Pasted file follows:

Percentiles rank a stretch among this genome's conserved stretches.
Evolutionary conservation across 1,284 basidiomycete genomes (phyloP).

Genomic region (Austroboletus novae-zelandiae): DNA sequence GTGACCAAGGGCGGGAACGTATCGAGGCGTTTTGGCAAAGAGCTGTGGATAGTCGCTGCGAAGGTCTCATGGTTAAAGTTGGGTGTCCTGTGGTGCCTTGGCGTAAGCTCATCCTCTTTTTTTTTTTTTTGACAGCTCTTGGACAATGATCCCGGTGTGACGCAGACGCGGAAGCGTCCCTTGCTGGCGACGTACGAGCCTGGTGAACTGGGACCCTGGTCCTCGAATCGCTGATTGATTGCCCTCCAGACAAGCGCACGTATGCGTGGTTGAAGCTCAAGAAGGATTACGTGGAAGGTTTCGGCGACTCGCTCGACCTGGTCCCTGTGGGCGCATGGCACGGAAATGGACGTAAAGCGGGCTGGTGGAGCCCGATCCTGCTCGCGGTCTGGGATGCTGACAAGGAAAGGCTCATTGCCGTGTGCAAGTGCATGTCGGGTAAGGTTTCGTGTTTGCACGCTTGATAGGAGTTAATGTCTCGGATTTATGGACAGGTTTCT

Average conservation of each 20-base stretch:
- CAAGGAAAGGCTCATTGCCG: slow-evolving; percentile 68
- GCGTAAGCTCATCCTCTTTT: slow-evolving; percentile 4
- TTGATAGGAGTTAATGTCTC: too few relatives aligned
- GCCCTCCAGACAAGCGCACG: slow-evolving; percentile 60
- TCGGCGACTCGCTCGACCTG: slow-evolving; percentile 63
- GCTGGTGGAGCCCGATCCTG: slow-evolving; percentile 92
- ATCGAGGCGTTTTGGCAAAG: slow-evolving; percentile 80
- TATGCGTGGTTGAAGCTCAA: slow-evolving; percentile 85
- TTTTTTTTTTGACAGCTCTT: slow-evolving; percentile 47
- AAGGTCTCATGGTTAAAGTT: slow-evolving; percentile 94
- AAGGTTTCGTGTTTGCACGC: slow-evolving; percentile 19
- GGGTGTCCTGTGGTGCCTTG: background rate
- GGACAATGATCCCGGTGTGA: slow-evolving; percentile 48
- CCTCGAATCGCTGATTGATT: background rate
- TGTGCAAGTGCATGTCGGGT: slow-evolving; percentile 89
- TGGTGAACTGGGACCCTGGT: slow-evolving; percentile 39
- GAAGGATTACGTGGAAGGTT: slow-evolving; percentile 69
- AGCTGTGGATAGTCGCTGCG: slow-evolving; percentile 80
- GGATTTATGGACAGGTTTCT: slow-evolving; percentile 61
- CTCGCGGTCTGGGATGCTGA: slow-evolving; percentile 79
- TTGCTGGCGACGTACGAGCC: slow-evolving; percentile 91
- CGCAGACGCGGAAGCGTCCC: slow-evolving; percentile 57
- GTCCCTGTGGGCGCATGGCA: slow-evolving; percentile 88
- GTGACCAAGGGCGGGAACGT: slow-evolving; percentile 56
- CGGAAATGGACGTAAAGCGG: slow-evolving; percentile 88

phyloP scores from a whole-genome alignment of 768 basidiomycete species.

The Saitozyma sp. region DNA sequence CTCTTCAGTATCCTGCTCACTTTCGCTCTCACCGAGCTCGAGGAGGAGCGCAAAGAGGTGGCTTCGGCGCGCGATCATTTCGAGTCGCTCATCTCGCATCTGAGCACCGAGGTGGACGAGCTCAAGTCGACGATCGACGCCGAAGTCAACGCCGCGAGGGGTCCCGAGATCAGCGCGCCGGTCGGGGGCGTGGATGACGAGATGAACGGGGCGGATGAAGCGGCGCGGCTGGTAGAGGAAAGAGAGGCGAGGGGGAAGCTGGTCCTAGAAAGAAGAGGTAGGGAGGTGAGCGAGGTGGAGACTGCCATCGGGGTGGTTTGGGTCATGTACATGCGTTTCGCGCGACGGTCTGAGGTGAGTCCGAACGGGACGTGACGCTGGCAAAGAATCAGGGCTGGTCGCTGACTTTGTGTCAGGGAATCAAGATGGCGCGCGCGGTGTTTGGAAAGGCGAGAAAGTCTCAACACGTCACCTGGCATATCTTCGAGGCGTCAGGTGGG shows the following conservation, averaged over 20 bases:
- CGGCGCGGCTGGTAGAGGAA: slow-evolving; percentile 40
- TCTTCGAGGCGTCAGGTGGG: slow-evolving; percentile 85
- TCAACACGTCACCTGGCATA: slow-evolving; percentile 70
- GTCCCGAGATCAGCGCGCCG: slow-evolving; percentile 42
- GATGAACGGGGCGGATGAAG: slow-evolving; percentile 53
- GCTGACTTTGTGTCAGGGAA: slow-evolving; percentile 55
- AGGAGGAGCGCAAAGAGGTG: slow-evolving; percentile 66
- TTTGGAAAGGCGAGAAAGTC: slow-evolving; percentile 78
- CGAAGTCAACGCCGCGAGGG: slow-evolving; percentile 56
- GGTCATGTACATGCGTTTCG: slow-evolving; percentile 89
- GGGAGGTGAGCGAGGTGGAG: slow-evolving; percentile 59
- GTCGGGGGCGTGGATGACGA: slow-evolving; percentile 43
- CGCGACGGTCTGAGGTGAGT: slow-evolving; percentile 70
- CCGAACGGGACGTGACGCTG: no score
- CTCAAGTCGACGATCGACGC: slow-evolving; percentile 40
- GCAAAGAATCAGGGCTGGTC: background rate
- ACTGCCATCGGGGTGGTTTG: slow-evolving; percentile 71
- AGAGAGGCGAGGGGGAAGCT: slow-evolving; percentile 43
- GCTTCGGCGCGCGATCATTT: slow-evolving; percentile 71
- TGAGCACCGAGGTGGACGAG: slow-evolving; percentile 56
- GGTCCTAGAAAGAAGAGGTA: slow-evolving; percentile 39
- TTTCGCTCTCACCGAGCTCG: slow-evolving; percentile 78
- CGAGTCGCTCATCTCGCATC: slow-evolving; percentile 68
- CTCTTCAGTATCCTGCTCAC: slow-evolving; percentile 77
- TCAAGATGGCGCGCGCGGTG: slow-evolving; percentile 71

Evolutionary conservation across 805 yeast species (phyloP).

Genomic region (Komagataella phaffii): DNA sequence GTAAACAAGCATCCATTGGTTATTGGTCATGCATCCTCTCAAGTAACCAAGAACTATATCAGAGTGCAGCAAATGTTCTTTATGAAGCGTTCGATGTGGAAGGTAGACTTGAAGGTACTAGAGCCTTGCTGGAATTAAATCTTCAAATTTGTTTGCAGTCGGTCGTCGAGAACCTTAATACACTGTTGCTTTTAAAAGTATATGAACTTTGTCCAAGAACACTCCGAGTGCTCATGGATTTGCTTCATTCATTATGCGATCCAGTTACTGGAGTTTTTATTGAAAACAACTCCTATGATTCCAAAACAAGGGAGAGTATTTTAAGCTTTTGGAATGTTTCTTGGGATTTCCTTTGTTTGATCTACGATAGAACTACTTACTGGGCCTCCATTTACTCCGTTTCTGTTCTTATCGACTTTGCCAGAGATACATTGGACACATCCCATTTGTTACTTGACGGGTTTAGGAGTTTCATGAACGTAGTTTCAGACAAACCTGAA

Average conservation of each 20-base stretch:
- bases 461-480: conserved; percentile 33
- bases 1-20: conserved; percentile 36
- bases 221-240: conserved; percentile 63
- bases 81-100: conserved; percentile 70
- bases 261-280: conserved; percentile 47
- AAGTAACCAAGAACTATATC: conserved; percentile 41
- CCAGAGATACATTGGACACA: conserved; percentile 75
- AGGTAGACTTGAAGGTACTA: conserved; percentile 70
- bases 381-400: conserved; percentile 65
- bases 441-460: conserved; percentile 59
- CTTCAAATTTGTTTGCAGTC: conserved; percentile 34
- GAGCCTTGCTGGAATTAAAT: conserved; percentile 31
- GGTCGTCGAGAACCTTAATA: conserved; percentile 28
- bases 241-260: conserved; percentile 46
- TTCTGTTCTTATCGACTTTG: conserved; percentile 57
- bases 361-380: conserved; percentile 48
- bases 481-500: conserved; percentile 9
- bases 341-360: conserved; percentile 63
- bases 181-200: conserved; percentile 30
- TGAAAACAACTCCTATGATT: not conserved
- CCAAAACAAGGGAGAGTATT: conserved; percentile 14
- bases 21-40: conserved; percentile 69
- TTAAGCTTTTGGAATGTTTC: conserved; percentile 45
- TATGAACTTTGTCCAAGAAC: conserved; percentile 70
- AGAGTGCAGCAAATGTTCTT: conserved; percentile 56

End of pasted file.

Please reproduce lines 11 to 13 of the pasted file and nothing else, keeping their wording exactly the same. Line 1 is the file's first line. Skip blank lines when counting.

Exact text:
- ATCGAGGCGTTTTGGCAAAG: slow-evolving; percentile 80
- TATGCGTGGTTGAAGCTCAA: slow-evolving; percentile 85
- TTTTTTTTTTGACAGCTCTT: slow-evolving; percentile 47